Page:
Abstract: Situated human-computer interactions rely on a shared understanding of the surrounding environment. For example an instruction to an autonomous vehicle to drop you off at a particular building entrance on campus relies on your mental model of geographic space correlating to a digital representation of that space stored in the navigation system. Going beyond route navigation, if you wanted to ask the vehicle’s navigation system for details about the spherical dome-like building you could see in the distance on your left, then the system would need to be able to model your current view and identify possible candidates. This requires a detailed surface model of the region with corresponding attributes for each feature (e.g. building use, name, type) and an ability to model in real-time which objects are the most salient. In this talk I’ll explain how LiDAR data can be used to construct digital geographic landscapes which when fused with a variety of map datasets can provide the analytical capabilities to support such natural language interfaces. Through such developments we can reduce the seam between the user and computer/robot to build more natural interactions and a better shared contextual awareness.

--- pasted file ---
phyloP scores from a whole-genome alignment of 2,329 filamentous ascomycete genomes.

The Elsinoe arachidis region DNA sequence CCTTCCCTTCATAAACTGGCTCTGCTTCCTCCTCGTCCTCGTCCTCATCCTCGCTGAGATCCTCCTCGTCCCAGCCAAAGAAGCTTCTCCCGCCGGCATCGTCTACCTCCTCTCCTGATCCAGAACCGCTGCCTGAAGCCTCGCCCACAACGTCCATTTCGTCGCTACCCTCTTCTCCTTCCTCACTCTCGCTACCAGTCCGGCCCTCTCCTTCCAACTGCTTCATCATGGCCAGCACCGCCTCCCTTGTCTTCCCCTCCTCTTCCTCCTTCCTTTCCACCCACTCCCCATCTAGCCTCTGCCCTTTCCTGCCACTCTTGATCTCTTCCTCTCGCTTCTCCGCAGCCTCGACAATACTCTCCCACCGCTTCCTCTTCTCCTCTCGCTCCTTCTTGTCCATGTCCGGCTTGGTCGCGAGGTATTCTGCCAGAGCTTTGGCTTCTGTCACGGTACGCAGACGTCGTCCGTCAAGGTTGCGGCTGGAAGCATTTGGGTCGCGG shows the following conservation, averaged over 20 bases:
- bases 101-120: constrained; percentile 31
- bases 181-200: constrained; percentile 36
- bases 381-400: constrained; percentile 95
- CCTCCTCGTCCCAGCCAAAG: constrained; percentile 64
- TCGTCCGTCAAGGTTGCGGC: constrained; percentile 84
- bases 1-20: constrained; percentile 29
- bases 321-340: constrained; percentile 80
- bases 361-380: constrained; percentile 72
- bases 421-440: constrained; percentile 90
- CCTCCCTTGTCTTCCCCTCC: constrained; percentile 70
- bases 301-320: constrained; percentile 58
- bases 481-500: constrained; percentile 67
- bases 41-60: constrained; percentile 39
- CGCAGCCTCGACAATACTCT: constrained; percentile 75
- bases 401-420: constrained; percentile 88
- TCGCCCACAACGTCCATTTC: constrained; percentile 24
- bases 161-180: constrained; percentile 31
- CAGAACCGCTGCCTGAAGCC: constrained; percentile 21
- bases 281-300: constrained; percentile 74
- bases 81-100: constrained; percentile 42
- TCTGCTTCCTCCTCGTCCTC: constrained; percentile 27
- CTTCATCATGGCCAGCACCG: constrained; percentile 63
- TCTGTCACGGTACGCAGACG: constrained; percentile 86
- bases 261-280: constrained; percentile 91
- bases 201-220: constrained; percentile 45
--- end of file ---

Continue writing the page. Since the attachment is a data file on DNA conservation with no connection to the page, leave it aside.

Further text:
Dr Phil Bartie’s research interests are centred in data science and information systems, particularly in the overlap between models of space and place, mobile computing, and human-computer interaction, and how these technologies interact with industry and society. His interests include how spatial data models may be used to improve the effectiveness of interactions with mobile computers (e.g. autonomous vehicles, robots, and wearables) while exploring urban space, and the development of spatial analytical and decision-making methods that support more natural human-machine interactions. Before moving into academia, he worked in technical roles in government and industry in the Channel Islands and New Zealand, developing a wide range of solutions using database, mobile, and web technologies.